Rack ’em up

Store, stack and organize all the stock in your shop

By Ryan Shervill


Photo by Roger Yip

It wasn’t long after I finished building my new workshop that I realized I had no suitable lumber storage. I needed something to handle both rough lumber and 8′ sheet goods. The design had to allow easy access to all materials and provide ample air circulation. After some thought and a big stack of sketches, I came up with this rack system. It’s made of 13„4″-thick hard maple and store-bought 1″-diameter maple dowels.

The main frame holds a large amount of rough lumber, while the centre section offers ample storage for sheet goods standing on edge. You can also store long, thin stock, such as dowels and trim, in the upper trough.


Lumber Lessons

I had a supply of hard maple on hand that wasn't pretty enough for furniture, but was strong enough for the lumber rack. Look for good deals on wood like this at lumber mills. The quantities listed will build five sections of rack, suitable for 8' sheet goods and lumber up to 12' long. If you need more length, simply make more sections. If you're fortunate enough to find 8⁄4 material (which measures 2" thick in the rough), you're ready to begin milling. In my case, all I had on hand was 1"-thick wood, so I laminated boards to get 2"-thick material, then dressed it down for the 13⁄4"-thick parts required.

Stand Upright

Each rack section is made of two uprights with an upper and lower spacer. Begin by ripping and cross cutting the 10 uprights you'll need. Mark the locations for the dowels on each side of the uprights, mapping out five holes 12" apart, starting 6" below the top of each upright.

Clearly mark the bottom edges of the uprights so you'll know which direction to angle the 50 dowel holes you need to drill for this project.

Clamp a temporary fence to your drillpress table to create holes that are angled 2º from centre, drilled in toward the bottom end of each upright. If your drillpress doesn't tilt, get the correct angle by temporarily fastening a shim to your drillpress using double-sided tape or clamps. Chuck a 1"-diameter Forstner bit into the drillpress, then bore 1"-deep holes for the dowels.

A Leg to Stand On

Next, turn your attention to the base of the lumber rack. To support the rack, you need to cut five base pieces, each measuring 13⁄4" x 31⁄2" x 30". Using a mitre saw, cut 45º bevels on the top ends of each base piece. With a 3⁄4"-diameter Forstner bit, drill two 1⁄2"-deep holes in the bottom of the base pieces, 115⁄8" from the ends. These act as counterbored holes for the lag bolts you'll use during assembly.

Cut 10 spacers to 21⁄4" x 5". Make half of them 1" thick for the upper spacers, and the rest 13⁄4" thick for the lower ones.

Gather all the parts you've made, find a flat surface and begin assembly. Lay out the uprights in five sections on the floor-two on top of each other, with holes facing outward. Insert one lower spacer between each set of two, flush with the bottom. Drill two countersunk pilot holes through the side of each upright, 7⁄8" from the bottom and into the lower spacer.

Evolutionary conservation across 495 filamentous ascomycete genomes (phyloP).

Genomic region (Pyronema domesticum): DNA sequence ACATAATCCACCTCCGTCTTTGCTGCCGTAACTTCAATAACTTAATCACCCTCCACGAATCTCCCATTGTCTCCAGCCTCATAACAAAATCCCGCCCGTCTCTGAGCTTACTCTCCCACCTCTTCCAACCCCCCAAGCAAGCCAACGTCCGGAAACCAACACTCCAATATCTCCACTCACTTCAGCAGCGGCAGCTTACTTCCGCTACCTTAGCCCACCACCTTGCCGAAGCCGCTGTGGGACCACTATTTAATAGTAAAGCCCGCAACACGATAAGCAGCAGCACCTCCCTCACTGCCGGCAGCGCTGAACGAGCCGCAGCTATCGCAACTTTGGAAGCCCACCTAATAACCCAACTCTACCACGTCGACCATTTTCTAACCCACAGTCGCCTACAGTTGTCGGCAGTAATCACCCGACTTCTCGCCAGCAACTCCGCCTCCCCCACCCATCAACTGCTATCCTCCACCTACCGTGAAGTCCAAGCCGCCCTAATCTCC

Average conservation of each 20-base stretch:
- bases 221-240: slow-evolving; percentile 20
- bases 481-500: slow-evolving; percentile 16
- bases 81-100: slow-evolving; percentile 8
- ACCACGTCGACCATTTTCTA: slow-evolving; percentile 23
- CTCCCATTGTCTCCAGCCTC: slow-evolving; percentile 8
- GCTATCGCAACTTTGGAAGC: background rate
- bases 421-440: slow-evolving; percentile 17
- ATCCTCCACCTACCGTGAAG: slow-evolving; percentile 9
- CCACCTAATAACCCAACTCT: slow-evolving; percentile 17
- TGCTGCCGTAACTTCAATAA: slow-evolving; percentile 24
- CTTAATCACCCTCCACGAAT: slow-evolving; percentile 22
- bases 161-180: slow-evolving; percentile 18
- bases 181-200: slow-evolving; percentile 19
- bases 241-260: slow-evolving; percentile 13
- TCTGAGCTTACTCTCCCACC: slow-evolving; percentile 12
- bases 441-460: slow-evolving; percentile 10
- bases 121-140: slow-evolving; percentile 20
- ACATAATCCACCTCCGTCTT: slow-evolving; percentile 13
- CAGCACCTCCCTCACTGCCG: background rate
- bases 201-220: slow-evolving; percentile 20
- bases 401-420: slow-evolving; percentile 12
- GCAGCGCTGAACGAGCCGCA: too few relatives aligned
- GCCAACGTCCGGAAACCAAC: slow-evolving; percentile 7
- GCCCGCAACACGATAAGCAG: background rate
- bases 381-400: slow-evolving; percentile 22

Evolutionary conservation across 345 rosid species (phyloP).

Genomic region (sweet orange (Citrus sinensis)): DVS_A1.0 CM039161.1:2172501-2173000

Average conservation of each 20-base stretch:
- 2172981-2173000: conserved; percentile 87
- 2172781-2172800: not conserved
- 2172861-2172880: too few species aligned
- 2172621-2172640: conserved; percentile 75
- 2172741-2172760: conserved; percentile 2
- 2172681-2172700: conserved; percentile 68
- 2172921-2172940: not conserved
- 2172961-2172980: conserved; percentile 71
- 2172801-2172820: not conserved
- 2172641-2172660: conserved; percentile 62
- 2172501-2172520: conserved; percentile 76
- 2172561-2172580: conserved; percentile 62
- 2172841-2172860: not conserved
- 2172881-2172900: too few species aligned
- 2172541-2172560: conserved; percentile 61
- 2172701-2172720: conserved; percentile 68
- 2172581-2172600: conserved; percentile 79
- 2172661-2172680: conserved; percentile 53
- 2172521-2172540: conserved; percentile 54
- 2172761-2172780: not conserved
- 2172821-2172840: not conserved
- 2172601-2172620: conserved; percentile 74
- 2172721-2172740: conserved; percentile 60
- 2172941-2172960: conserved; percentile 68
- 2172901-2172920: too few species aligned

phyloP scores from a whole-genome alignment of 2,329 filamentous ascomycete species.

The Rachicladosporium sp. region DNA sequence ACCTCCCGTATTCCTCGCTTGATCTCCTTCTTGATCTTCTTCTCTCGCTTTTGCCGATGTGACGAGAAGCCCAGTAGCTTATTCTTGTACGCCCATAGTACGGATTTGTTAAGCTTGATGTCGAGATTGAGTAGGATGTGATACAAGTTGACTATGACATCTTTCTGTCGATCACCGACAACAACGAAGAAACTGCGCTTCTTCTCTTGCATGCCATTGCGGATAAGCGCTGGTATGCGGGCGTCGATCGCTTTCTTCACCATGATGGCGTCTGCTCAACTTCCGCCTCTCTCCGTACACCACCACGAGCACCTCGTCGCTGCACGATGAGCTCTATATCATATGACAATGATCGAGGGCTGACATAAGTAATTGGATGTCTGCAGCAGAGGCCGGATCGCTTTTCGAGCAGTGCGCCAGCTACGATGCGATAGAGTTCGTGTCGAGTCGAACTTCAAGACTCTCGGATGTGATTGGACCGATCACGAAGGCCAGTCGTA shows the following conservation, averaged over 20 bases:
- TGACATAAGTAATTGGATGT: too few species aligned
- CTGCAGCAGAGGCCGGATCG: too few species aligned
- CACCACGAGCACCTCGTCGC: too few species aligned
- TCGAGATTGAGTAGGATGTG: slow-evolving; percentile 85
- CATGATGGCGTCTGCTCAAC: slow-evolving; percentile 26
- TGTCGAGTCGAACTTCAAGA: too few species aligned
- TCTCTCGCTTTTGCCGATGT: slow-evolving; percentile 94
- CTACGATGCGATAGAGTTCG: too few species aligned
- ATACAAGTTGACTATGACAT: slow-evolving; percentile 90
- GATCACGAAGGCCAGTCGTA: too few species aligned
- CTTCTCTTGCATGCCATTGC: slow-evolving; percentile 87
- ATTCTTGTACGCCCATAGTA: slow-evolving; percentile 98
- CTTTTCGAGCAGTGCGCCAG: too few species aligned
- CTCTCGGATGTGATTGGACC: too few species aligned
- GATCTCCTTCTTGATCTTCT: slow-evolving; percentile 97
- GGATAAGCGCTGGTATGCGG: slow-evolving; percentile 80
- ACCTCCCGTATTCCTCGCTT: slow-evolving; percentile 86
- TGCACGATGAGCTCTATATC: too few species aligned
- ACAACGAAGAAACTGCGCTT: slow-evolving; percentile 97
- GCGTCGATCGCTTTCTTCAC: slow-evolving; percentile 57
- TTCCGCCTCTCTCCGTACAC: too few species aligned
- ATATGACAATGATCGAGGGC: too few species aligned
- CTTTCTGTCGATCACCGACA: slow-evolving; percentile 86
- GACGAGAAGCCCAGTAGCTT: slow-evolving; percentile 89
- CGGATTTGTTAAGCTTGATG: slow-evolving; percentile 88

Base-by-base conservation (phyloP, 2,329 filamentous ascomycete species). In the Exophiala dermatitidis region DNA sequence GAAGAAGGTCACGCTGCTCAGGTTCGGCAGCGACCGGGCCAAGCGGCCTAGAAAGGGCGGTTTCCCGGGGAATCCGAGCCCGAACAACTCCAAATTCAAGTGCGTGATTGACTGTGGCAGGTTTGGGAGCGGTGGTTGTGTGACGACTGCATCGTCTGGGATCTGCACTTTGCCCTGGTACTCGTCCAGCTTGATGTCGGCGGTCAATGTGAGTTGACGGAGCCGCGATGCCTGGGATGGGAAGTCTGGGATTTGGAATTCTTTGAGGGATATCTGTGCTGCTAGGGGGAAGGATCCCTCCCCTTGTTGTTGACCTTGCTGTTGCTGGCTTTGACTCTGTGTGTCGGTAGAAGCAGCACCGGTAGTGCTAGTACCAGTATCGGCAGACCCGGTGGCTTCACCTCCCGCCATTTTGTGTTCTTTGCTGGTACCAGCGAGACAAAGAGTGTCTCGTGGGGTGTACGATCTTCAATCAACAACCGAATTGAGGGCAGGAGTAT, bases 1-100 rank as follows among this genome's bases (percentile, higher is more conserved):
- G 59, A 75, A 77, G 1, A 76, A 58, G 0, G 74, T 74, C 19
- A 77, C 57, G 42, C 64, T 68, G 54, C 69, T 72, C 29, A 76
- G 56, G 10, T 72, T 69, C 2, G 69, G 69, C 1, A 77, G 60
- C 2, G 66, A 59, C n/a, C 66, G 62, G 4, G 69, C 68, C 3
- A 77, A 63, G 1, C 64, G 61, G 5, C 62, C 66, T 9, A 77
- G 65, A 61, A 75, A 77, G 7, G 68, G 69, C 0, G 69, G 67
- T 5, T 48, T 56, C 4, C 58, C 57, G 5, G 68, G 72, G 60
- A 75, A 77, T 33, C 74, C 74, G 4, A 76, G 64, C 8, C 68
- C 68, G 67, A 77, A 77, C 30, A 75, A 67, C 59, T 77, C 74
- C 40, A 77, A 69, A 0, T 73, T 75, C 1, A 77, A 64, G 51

Insert the upper spacer between the uprights, aligned with the top dowel location. Drill a countersunk pilot hole through the centre of each dowel hole and into the spacer.

Spread a small amount of glue on the ends of the spacers and join all the pieces together using #10 x 3" wood screws. Repeat the process across the five rack sections.

Spread glue on the bottom of one of the upright assemblies, then clamp it centred on a base piece. Predrill 4"-deep x 1⁄4"-diameter holes through the centre of the countersunk pockets you prepared earlier in the base piece and into the centre of the upright assembly. Bring the parts together with 3⁄8"-diameter x 4" lag bolts and washers. Repeat the process on the remaining assemblies.

Brace Yourself

To bring the five assemblies together, prepare stock for the rails and diagonal braces. Cut the rails to the finished length of your rack (8' in my case). Use a mitre saw to cut 45º angles on the ends of the braces, as shown in the plans. You're now ready for the final assembly. Move all parts to where you want the lumber rack to be located.

Extra hands are helpful for this step.

Stand the upright assemblies in a row, spaced 24" on centre. Slide the two rails into place and secure the top rail to the frames with clamps. Put the four diagonal braces in place, flush with the inside faces of the uprights. Predrill holes for securing the braces to the uprights with countersunk #8 x 13⁄4" screws. Don't glue these joints, in case you ever need to dismantle the rack to move it.

Starting at one end, drive one #8 x 11⁄2" screw through the top rail into each of the upper spacers. Check the spacing of the frames at the bottom and make sure the uprights are plumb. Secure the lower rail to the lower spacers with more screws.

With your rack fully assembled, add the dowels. Cut 50 pieces of 1"-diameter maple dowel to 113⁄4" long and insert them into the holes. No need for glue here if the dowels fit well into the holes.

Load up your lumber rack evenly on each side, starting with your heaviest items at the bottom. For added security, you can screw the bases directly into the floor.

Now you can enjoy all the shop space you've freed up.

Tools & Materials

Part Material Size (T x W x L*) Qty.

Uprights maple 1 3/4" x 2 1/4" x 66" 10
Upper spacers maple 1" x 2 1/4" x 5 5
Lower spacers maple 1 3/4" x 2 1/4" x 5" 5
Bases maple 1 3/4" x 3 3/4" x 30" 5
Braces maple 1 3/4" x 2" x 32" 4
Upper/lower rails maple 1" x 5" x 8" 2
Dowels maple 1" -dia. x 11 3/4" 50
**Cut to fit

* Length indicates grain direction

Recommended Tools


Rack ’em up

Illustration by Len Churchill

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